I have never come close to finishing an endurance race anywhere near the time of the winners. However, I take some solace in the notion that the ability to sustain a high level of aerobic activity probably has a strong genetic basis, and therefore regardless of how hard or long I train, there will always be others that simply have a higher intrinsic capacity for exercise. Wouldn't it be great to understand the functional basis for such differences in aerobic capacity? Rather than blaming one's genes, wouldn't it be more satisfying to pinpoint where in the oxygen transport system (from the lungs through the blood to the tissue) the differences between“natural” endurance athletes and the rest of us are manifested?Although physiologists have been exploring what limits aerobic capacity for decades, recent experiments published by Henderson and others approach these questions in a novel and intriguing way.

Henderson and colleagues have used artificial selection to develop lines of rats with different inherent exercise capacities. Their selective regimen worked as follows. Animals from a large founder population were trained for one week to run on an inclined treadmill. The following week these rats underwent five days of testing to see how far they would run during a progressive test to exhaustion. The 13 rats with the longest runs were considered high-capacity runners (HCR); the 13 with the shortest runs were low-capacity runners (LCR). HCR and LCR rats were randomly bred, and their offspring underwent similar testing and categorization based on treadmill endurance. Again, the 13 high/low extremes were selected and bred randomly. Following seven generations of this selective breeding, HCR and LCR animals differed substantially in their running capacity: an average HCR rat ran close to 1600 meters before exhaustion, while average LCR rats ran just over 220 meters before quitting.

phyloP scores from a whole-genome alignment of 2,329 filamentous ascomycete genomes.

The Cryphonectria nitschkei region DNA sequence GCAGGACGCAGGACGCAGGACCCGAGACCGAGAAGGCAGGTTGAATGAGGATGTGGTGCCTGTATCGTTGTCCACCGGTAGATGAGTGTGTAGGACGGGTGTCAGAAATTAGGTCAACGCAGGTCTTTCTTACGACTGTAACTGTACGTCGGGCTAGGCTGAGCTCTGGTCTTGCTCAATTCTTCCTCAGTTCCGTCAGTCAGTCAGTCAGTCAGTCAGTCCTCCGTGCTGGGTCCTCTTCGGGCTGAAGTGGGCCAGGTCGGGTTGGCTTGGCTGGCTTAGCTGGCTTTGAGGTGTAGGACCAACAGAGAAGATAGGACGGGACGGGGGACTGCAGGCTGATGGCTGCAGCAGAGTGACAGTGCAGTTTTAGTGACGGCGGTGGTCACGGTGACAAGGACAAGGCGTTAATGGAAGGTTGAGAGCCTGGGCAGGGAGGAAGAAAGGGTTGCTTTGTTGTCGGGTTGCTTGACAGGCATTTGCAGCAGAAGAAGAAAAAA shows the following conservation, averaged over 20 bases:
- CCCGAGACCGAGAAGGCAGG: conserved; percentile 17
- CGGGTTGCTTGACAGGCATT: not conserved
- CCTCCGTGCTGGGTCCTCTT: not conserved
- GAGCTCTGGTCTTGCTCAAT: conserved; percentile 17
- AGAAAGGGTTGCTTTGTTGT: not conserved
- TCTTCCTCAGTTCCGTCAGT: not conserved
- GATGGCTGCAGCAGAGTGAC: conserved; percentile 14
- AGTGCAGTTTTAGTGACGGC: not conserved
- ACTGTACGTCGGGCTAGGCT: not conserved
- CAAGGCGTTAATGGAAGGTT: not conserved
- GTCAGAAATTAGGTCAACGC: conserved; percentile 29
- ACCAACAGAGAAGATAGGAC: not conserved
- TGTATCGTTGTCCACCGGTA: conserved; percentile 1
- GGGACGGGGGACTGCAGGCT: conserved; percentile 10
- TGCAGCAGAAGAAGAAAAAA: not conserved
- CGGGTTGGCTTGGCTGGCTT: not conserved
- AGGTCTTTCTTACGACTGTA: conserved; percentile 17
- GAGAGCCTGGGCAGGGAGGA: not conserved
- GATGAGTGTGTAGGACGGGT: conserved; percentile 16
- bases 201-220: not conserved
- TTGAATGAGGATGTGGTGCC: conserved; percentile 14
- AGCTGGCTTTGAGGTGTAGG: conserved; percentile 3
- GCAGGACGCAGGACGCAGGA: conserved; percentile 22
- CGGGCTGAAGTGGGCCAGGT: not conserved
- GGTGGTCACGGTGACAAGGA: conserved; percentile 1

When the team measured the rats' maximal oxygen consumption rate, they found it was significantly greater in HCR than LCR animals. Various physiological tests were then performed on these animals to explore potential differences in oxygen transport at various points in the oxygen transport system such as lung ventilation, lung oxygen diffusion capacity, cardiac output and oxygen diffusion from the blood into tissues. However, no differences in lung ventilation or lung-blood diffusing capacity were found. The team found higher levels of cardiac output in HCR rats, but these were offset by relative decreases in blood hemoglobin and arterial oxygen concentration in these same animals. Hence, differences in maximal oxygen consumption rate were not mediated by differences in convection in the lungs or circulatory system, or by differences in diffusion between the alveoli and lung capillaries. Rather, differences in oxygen diffusion/extraction at the level of the tissues seem to underlie differences in maximal oxygen consumption rate between HCR and LCR individuals.

Thus, divergent selection on endurance capacity led to rats that differ greatly in their maximal rates of oxygen uptake. Moreover, these differences in oxygen consumption are determined largely by differences in oxygen transport at the tissues rather than at other sites in the oxygen transport system. An obvious next step is to use these evolved lines to explore in more detail the structural and/or physiological mechanisms underlying these differences in tissue oxygen transport.

Henderson, K. K., Wagner, H., Favret, F., Britton, S. L., Koch,L. G., Wagner, P. D. and Gonzalez, N. C. (
). Determinants of maximal O2 uptake in rats selectively bred for endurance running capacity.
J. Appl. Physiol.